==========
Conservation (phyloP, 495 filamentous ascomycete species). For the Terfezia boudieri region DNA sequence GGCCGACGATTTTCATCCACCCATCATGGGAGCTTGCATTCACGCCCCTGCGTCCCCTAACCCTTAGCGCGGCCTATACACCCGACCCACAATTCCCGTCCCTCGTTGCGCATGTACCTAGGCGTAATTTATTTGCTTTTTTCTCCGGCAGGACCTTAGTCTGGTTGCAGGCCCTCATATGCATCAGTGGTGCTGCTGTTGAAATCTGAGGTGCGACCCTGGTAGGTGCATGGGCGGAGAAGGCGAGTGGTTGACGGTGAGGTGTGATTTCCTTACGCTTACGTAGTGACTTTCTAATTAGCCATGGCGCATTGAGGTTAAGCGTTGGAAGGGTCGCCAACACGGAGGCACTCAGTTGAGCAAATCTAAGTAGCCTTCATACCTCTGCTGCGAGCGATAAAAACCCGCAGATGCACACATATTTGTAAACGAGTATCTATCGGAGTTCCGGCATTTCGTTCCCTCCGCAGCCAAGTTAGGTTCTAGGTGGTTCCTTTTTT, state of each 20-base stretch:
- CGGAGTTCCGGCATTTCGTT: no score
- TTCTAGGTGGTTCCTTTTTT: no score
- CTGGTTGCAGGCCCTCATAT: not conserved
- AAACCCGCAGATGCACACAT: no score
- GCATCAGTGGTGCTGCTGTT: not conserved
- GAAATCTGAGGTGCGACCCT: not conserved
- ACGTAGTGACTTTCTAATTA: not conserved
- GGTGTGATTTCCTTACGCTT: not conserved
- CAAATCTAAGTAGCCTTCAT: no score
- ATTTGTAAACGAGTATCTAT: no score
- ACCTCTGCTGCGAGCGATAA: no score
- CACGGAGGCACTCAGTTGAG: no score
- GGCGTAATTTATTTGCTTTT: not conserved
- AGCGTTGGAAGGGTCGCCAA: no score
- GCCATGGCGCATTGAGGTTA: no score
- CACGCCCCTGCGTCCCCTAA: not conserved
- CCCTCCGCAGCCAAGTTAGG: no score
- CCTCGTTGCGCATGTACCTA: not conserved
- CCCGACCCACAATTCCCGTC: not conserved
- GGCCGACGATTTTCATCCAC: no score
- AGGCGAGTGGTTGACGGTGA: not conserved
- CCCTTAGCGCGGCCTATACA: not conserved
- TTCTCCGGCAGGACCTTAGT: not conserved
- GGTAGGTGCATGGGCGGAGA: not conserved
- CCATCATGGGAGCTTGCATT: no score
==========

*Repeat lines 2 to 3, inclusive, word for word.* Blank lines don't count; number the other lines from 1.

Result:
- CGGAGTTCCGGCATTTCGTT: no score
- TTCTAGGTGGTTCCTTTTTT: no score